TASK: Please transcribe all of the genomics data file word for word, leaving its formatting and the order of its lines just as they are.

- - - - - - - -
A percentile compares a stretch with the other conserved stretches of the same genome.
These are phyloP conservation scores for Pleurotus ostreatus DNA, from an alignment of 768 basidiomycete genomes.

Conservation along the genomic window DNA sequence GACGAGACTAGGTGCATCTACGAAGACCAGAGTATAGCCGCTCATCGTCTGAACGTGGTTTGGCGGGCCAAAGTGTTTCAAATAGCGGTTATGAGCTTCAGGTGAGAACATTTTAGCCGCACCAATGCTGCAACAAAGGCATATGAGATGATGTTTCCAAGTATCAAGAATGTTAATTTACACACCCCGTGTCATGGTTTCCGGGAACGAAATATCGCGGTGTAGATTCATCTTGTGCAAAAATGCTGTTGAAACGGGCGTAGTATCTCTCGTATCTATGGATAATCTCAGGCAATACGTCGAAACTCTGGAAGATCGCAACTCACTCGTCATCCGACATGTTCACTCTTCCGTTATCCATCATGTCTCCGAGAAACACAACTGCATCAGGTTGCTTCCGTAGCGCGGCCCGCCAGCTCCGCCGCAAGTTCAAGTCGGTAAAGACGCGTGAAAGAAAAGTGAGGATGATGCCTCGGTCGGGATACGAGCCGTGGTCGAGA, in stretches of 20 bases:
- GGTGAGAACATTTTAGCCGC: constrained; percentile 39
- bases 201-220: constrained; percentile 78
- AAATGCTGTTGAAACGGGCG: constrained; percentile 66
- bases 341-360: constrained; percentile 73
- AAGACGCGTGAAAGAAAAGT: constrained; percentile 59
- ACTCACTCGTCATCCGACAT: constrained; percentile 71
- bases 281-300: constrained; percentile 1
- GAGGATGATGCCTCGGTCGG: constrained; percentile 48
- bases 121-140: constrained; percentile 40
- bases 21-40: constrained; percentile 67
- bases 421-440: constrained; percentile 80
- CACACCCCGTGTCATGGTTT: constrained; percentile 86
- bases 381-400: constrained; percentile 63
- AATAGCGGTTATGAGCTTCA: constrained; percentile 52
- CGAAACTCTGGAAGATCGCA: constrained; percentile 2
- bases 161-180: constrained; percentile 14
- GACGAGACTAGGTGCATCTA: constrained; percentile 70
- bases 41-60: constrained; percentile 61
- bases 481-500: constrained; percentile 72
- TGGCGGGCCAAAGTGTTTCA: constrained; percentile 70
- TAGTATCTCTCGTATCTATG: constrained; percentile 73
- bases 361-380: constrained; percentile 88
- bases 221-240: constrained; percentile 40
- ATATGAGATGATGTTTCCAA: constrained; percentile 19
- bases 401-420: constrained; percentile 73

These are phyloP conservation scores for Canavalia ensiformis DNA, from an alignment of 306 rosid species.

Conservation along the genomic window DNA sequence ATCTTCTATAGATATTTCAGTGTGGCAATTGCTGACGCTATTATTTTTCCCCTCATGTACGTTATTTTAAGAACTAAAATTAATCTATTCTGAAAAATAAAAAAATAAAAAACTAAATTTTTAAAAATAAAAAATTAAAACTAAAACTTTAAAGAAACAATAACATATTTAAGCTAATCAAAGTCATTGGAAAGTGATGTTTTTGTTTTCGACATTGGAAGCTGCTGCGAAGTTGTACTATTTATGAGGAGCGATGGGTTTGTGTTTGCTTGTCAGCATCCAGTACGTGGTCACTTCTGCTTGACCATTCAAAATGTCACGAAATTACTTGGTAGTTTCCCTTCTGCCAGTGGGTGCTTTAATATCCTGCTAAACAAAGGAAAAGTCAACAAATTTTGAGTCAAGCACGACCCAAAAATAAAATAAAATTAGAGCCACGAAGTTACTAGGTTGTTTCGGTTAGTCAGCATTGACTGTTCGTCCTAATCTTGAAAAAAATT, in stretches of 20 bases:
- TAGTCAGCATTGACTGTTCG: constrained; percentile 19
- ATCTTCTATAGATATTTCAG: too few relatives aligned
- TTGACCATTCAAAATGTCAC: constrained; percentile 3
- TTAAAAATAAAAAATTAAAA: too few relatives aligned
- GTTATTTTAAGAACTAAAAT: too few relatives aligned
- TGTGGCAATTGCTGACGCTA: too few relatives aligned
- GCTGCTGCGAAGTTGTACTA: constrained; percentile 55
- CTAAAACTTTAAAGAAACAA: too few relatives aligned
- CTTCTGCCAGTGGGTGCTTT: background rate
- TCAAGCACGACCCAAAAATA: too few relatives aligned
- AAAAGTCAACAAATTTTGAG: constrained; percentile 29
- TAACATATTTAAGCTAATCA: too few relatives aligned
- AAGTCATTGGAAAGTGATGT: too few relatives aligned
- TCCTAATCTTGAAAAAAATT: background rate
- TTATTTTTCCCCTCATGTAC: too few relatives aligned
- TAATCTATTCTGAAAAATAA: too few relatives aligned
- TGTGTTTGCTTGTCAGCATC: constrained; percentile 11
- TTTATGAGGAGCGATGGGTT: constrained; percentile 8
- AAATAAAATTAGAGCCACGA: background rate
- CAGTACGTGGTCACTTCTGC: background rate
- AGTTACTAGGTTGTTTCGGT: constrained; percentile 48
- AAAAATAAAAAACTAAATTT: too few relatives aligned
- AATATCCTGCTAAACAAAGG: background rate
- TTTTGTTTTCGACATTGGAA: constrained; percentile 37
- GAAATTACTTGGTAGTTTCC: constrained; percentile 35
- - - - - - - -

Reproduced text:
A percentile compares a stretch with the other conserved stretches of the same genome.
These are phyloP conservation scores for Pleurotus ostreatus DNA, from an alignment of 768 basidiomycete genomes.

Conservation along the genomic window DNA sequence GACGAGACTAGGTGCATCTACGAAGACCAGAGTATAGCCGCTCATCGTCTGAACGTGGTTTGGCGGGCCAAAGTGTTTCAAATAGCGGTTATGAGCTTCAGGTGAGAACATTTTAGCCGCACCAATGCTGCAACAAAGGCATATGAGATGATGTTTCCAAGTATCAAGAATGTTAATTTACACACCCCGTGTCATGGTTTCCGGGAACGAAATATCGCGGTGTAGATTCATCTTGTGCAAAAATGCTGTTGAAACGGGCGTAGTATCTCTCGTATCTATGGATAATCTCAGGCAATACGTCGAAACTCTGGAAGATCGCAACTCACTCGTCATCCGACATGTTCACTCTTCCGTTATCCATCATGTCTCCGAGAAACACAACTGCATCAGGTTGCTTCCGTAGCGCGGCCCGCCAGCTCCGCCGCAAGTTCAAGTCGGTAAAGACGCGTGAAAGAAAAGTGAGGATGATGCCTCGGTCGGGATACGAGCCGTGGTCGAGA, in stretches of 20 bases:
- GGTGAGAACATTTTAGCCGC: constrained; percentile 39
- bases 201-220: constrained; percentile 78
- AAATGCTGTTGAAACGGGCG: constrained; percentile 66
- bases 341-360: constrained; percentile 73
- AAGACGCGTGAAAGAAAAGT: constrained; percentile 59
- ACTCACTCGTCATCCGACAT: constrained; percentile 71
- bases 281-300: constrained; percentile 1
- GAGGATGATGCCTCGGTCGG: constrained; percentile 48
- bases 121-140: constrained; percentile 40
- bases 21-40: constrained; percentile 67
- bases 421-440: constrained; percentile 80
- CACACCCCGTGTCATGGTTT: constrained; percentile 86
- bases 381-400: constrained; percentile 63
- AATAGCGGTTATGAGCTTCA: constrained; percentile 52
- CGAAACTCTGGAAGATCGCA: constrained; percentile 2
- bases 161-180: constrained; percentile 14
- GACGAGACTAGGTGCATCTA: constrained; percentile 70
- bases 41-60: constrained; percentile 61
- bases 481-500: constrained; percentile 72
- TGGCGGGCCAAAGTGTTTCA: constrained; percentile 70
- TAGTATCTCTCGTATCTATG: constrained; percentile 73
- bases 361-380: constrained; percentile 88
- bases 221-240: constrained; percentile 40
- ATATGAGATGATGTTTCCAA: constrained; percentile 19
- bases 401-420: constrained; percentile 73

These are phyloP conservation scores for Canavalia ensiformis DNA, from an alignment of 306 rosid species.

Conservation along the genomic window DNA sequence ATCTTCTATAGATATTTCAGTGTGGCAATTGCTGACGCTATTATTTTTCCCCTCATGTACGTTATTTTAAGAACTAAAATTAATCTATTCTGAAAAATAAAAAAATAAAAAACTAAATTTTTAAAAATAAAAAATTAAAACTAAAACTTTAAAGAAACAATAACATATTTAAGCTAATCAAAGTCATTGGAAAGTGATGTTTTTGTTTTCGACATTGGAAGCTGCTGCGAAGTTGTACTATTTATGAGGAGCGATGGGTTTGTGTTTGCTTGTCAGCATCCAGTACGTGGTCACTTCTGCTTGACCATTCAAAATGTCACGAAATTACTTGGTAGTTTCCCTTCTGCCAGTGGGTGCTTTAATATCCTGCTAAACAAAGGAAAAGTCAACAAATTTTGAGTCAAGCACGACCCAAAAATAAAATAAAATTAGAGCCACGAAGTTACTAGGTTGTTTCGGTTAGTCAGCATTGACTGTTCGTCCTAATCTTGAAAAAAATT, in stretches of 20 bases:
- TAGTCAGCATTGACTGTTCG: constrained; percentile 19
- ATCTTCTATAGATATTTCAG: too few relatives aligned
- TTGACCATTCAAAATGTCAC: constrained; percentile 3
- TTAAAAATAAAAAATTAAAA: too few relatives aligned
- GTTATTTTAAGAACTAAAAT: too few relatives aligned
- TGTGGCAATTGCTGACGCTA: too few relatives aligned
- GCTGCTGCGAAGTTGTACTA: constrained; percentile 55
- CTAAAACTTTAAAGAAACAA: too few relatives aligned
- CTTCTGCCAGTGGGTGCTTT: background rate
- TCAAGCACGACCCAAAAATA: too few relatives aligned
- AAAAGTCAACAAATTTTGAG: constrained; percentile 29
- TAACATATTTAAGCTAATCA: too few relatives aligned
- AAGTCATTGGAAAGTGATGT: too few relatives aligned
- TCCTAATCTTGAAAAAAATT: background rate
- TTATTTTTCCCCTCATGTAC: too few relatives aligned
- TAATCTATTCTGAAAAATAA: too few relatives aligned
- TGTGTTTGCTTGTCAGCATC: constrained; percentile 11
- TTTATGAGGAGCGATGGGTT: constrained; percentile 8
- AAATAAAATTAGAGCCACGA: background rate
- CAGTACGTGGTCACTTCTGC: background rate
- AGTTACTAGGTTGTTTCGGT: constrained; percentile 48
- AAAAATAAAAAACTAAATTT: too few relatives aligned
- AATATCCTGCTAAACAAAGG: background rate
- TTTTGTTTTCGACATTGGAA: constrained; percentile 37
- GAAATTACTTGGTAGTTTCC: constrained; percentile 35